Accepted paper:

Local Histories and New Museological Approaches in China


Shouyong Pan (Minzu University of China, Beijing)

Paper short abstract:

398 new museums were born in China in 2011, half of which represent the recent trend in new museology in China. This paper introduces these new local museums that offer traditionally unrepresented and unofficial local histories through the display of oral histories and collective memories.

Paper long abstract:

We are becoming increasingly aware of museum boom and new trends of museum movement in China, yet a theoretically informed and methodologically systematic study assessing the meaning of new museum practices is still lacking. This paper investigates China new museum movement by diachronic and synchronic approaches, and tells what is happening in China right now within the development of new museological approaches. In 2011, 398 museums were established in China making the list now come to approximately 3700 nation-wide. Almost half of these new museums are about local village history. They represent a foundation upon which the construction of new interpretations and expressions of local histories are made and displayed, specifically rooted in oral history and collective memory. These local history museums are a new approach to museology in China in that they offer an unofficial history of local place and society, unlike traditional museums that promote national history narratives. From these local history museums, we can learn the multiple histories and life of local villages and villagers that have historically been unrepresented in Chinese museums. Looking at specific practices among these new museums, this paper introduces the change in museological approaches in China, specifically reviewing the shift in museological philosophy in the evaluation of objects, museology, technological practices, and curatorial methods recently introducing the protection of intangible cultural heritage. This paper will also address how the focus of local exhibitions has changed from displaying a macro history to now local stories and memories, providing a living history.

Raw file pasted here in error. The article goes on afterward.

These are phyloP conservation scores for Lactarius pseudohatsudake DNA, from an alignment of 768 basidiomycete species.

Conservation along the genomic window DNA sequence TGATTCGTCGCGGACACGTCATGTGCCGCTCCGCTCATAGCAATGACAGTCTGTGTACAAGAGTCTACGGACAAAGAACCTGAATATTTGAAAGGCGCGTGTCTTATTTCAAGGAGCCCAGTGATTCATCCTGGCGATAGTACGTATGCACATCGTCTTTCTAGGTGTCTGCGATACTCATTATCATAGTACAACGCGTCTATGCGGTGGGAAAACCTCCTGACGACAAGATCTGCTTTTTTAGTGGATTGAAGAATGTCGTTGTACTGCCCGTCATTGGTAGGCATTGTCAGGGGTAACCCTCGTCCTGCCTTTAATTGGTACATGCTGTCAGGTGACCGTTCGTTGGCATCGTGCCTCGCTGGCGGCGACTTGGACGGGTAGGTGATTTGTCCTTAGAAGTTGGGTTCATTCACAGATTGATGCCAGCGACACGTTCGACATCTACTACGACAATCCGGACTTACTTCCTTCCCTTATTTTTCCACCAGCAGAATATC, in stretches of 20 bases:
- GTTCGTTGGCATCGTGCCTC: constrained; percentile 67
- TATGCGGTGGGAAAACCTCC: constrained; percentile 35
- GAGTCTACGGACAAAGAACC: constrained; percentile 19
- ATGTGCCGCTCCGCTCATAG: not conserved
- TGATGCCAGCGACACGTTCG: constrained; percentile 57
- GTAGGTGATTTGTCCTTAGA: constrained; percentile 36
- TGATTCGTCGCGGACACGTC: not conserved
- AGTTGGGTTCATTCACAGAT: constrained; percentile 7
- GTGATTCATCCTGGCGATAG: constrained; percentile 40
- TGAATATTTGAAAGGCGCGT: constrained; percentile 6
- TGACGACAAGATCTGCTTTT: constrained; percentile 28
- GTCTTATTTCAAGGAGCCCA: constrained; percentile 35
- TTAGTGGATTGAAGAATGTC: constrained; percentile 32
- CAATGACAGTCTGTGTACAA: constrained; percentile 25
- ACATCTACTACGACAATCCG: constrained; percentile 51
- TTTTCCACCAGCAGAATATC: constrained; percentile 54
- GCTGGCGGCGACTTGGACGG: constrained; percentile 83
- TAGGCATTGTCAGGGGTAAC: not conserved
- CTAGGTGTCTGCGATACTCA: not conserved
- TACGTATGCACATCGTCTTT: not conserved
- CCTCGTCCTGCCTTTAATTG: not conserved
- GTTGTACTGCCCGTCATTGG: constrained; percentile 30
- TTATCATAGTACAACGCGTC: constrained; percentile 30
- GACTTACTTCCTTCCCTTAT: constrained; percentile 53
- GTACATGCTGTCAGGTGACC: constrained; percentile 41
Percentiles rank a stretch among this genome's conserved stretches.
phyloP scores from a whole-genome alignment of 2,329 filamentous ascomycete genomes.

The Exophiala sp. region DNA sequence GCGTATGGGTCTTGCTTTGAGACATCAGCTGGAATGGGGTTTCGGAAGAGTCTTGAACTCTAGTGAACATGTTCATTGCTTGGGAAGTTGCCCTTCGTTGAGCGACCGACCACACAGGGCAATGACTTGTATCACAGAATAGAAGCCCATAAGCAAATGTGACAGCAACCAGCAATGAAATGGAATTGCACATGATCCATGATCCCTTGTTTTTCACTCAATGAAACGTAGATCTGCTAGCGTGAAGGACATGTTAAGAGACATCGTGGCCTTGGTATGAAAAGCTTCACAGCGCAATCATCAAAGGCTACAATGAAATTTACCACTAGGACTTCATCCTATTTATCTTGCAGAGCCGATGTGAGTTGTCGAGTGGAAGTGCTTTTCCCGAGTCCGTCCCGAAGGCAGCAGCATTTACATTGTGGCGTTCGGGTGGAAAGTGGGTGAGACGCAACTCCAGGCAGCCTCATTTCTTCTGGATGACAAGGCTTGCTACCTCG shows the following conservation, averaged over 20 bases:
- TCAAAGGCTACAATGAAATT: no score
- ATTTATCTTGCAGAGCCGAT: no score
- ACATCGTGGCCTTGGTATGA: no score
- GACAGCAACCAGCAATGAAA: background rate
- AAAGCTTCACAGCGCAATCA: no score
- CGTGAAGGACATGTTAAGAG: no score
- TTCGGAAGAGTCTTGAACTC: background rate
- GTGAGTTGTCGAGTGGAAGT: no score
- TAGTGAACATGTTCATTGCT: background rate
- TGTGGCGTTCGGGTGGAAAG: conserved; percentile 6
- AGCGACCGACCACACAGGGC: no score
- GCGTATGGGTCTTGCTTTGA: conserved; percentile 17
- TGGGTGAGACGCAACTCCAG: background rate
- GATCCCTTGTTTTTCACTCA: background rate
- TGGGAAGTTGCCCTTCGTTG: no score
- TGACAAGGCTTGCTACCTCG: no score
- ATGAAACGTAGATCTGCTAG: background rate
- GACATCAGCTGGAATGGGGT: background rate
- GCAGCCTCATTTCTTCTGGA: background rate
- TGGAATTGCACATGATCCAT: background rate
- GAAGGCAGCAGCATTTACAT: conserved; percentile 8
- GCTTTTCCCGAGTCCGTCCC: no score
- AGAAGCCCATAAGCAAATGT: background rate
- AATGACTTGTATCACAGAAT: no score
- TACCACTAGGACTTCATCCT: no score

panel SE09
Living heritage in China today